A cleaner, more refined experience for the WordPress.com editor.
A Few Tiny Steps Towards an Improved Writing Space at WordPress.com
Today we’re proud to unveil some design changes to the WordPress.com editor. It has the same great features you’ve come to expect, but with a cleaner, more refined experience — and a few new improvements, like a distraction-free writing mode.
To give you a tour, I chatted with the two people who helped to create it. Joen Asmussen and Matías Ventura are two Europe-based computational designers at Automattic who have been designing different aspects of the WordPress.com experience over the past six years. It’s certainly come a long way from its very first prototype:
… and we also know there’s still a long way to go!
JM: Much of what we know about design is grounded in experiences in the physical world, and you can learn a lot about a designer from the objects that they admire. I understand that your favorite designed object is a … door handle?
Joen: Hah, yes indeed! Or perhaps clarification is needed — one of my favorites. A guiding principle of mine is that the best design is invisible. It is functional to the point that you forget how it works: you just use it. The door handle is a design that has been honed for who knows how long — it’s easy to forget that it was once designed from scratch. And everyone knows how to use a door handle. That makes it a great design.
JM: What inspirations do you take from those objects to the work you bring to a digitally based product?
Matías: I think that same clarity of purpose and the ability to adapt to whatever complex ideas a person wants to express or achieve is something digital tools should seek to provide. The WordPress editor is a good example of this goal, because it needs to be immediately evident for someone who wants to just write yet also capable of fulfilling a varied spectrum of needs.
Joen: Products are never finished, and there are always aspects that can be refined or improved, the ultimate goal being to make using the product easier, faster, second-nature. If we can refine the editor to the point that its usage becomes second nature, we’ll have something great.
Today, we know that design is more about iteration than it is about perfection, but that absolutely does not stop designers like Joen and Matías from iterating with the spirit of perfection. And with the new set of refinements launching today on WordPress.com, one can definitely see that commitment to craft in action. Those refinements include:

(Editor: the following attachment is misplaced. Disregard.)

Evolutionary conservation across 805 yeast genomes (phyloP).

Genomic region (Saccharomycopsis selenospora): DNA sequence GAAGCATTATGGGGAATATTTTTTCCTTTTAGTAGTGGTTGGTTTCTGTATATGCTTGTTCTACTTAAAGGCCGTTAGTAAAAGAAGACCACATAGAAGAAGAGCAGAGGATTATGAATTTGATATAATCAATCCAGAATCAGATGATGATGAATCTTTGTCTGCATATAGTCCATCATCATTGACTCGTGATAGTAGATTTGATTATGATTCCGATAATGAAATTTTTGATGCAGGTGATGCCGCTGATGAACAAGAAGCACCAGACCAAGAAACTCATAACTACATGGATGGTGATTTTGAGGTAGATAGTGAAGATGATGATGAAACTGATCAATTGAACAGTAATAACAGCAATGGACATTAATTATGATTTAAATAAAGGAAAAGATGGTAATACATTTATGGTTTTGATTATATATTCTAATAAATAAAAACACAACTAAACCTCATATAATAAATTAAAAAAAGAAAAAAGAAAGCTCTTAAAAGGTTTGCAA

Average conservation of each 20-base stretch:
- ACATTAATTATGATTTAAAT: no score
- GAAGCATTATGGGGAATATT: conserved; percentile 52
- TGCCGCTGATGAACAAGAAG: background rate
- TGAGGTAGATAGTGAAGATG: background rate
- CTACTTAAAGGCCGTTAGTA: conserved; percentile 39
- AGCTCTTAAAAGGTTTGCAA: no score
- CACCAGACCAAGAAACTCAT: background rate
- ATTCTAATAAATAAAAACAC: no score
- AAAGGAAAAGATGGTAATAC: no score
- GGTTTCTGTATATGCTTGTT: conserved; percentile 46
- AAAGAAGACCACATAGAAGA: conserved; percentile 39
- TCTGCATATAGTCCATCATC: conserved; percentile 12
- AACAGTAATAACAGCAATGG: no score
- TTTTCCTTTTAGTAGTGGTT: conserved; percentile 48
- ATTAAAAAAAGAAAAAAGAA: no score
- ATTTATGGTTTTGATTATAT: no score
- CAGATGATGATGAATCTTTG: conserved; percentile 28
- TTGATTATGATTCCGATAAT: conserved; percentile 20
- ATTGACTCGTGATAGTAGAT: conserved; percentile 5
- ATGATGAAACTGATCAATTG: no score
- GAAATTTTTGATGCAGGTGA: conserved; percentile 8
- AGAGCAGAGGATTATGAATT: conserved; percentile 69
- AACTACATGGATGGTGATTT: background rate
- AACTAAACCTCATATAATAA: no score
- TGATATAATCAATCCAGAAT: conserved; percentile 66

- A new distraction-free writing mode.
- Your recent drafts available in the top toolbar.
- Better clarity on the saved state of a post.
- Permanently visible publish/preview buttons.
Together, we hope they will they help fine-tune the writing experience. (And if you have a self-hosted WordPress site with the Jetpack plugin, you’ll also be able to use the new editor features.)
JM: What are you most excited about with this improved writing experience, and what do you hope most for the writer when they’re using it?
Joen: Everything has a right place. In this iteration, we’ve tried to find those places for the preview and publish buttons, as well as the post settings. By making the buttons permanently visible and the sidebar optionally toggled, my hope is that the combination will provide a seamless flow for both the person who just wants to write, as well as the person who needs to configure their post settings.
Matías: I’m glad we were able to bring back the notion of a distraction free environment that puts the content in the center. I’m also fond of the recent drafts menu next to the “Write” button, as it provides a quick way to carry on with your unfinished posts. These editor refinements have the potential to let your work on WordPress keep you deeply in the productive state of flow.
JM: Are there any other design evolutions or revolutions coming down the pipeline for WordPress.com that you can speak about?
Joen: There’s a group of us focusing on editor improvements right now in the WordPress community at large. The key bits are embracing “blocks” as a way to attach more advanced layout options to each section of a post, so people can easily and quickly write richer articles than they could in the past.
Matías: We want to make it easy, and pleasurable, to create any kind of content with the editor. I believe that the essence of design is about the intersection of culture and technology — and we’re doing just that with this improved writing experience. It is a privilege that this effort is being done within the diverse open source community of WordPress, it means you not only own your content but you also have ownership over the tools with which it is created.